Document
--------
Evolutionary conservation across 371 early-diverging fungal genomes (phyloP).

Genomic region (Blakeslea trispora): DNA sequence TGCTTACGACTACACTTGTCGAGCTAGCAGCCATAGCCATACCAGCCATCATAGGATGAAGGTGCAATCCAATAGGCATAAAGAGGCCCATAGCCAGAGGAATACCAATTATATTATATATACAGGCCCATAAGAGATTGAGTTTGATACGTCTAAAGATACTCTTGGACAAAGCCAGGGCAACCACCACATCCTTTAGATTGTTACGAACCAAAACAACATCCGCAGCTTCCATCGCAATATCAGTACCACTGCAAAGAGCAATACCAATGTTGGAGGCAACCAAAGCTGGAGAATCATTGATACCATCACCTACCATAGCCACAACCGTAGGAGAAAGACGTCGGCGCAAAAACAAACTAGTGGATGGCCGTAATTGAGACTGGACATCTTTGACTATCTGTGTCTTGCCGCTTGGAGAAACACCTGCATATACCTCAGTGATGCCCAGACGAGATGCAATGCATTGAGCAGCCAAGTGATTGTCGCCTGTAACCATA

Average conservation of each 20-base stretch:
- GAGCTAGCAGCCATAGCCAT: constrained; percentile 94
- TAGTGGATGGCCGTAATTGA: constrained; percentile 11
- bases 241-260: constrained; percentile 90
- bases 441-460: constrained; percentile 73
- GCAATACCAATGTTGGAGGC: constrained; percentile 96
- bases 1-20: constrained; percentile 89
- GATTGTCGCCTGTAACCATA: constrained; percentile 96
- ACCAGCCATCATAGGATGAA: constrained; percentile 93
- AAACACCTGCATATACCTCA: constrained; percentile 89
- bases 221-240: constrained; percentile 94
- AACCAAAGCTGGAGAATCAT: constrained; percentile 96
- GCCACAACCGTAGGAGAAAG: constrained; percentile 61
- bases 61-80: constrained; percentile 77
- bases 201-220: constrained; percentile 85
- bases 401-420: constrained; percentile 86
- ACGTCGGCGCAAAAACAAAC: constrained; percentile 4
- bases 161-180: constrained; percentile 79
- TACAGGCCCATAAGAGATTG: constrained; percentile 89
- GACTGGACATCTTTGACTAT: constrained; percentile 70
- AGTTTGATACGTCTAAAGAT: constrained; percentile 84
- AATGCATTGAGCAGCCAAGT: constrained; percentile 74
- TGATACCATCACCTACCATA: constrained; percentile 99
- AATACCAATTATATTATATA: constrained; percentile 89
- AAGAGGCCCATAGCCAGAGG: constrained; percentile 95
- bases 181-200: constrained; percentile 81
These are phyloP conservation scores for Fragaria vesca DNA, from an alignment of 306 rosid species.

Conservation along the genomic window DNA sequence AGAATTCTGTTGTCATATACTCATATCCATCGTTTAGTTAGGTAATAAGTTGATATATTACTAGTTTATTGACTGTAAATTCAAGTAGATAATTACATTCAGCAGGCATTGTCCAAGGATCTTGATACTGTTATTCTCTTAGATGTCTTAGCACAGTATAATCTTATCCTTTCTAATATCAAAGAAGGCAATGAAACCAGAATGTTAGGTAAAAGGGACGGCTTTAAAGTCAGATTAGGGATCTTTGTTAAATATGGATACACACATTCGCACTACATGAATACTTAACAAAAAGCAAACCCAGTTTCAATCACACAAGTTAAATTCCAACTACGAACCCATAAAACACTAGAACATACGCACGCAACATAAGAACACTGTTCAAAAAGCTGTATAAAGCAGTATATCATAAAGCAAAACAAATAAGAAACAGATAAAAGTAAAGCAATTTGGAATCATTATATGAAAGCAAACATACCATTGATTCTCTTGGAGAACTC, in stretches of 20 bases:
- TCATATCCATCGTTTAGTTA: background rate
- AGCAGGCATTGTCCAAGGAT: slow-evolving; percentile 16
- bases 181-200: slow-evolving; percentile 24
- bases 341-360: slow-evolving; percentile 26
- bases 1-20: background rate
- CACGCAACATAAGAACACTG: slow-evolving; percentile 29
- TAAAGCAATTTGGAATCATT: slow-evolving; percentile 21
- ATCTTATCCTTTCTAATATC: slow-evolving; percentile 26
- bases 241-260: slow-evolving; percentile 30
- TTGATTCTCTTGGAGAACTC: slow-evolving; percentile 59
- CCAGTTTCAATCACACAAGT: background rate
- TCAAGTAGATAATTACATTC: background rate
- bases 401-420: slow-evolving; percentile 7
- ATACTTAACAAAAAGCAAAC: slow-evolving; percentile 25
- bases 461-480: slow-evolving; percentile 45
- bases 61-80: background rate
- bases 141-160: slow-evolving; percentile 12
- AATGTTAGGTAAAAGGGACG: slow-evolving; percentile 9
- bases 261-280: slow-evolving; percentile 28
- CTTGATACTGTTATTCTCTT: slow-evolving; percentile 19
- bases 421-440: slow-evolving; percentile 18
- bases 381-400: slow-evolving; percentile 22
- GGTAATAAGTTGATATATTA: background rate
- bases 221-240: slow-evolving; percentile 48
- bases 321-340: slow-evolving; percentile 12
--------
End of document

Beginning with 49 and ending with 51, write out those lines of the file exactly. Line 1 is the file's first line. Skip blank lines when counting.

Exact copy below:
- bases 261-280: slow-evolving; percentile 28
- CTTGATACTGTTATTCTCTT: slow-evolving; percentile 19
- bases 421-440: slow-evolving; percentile 18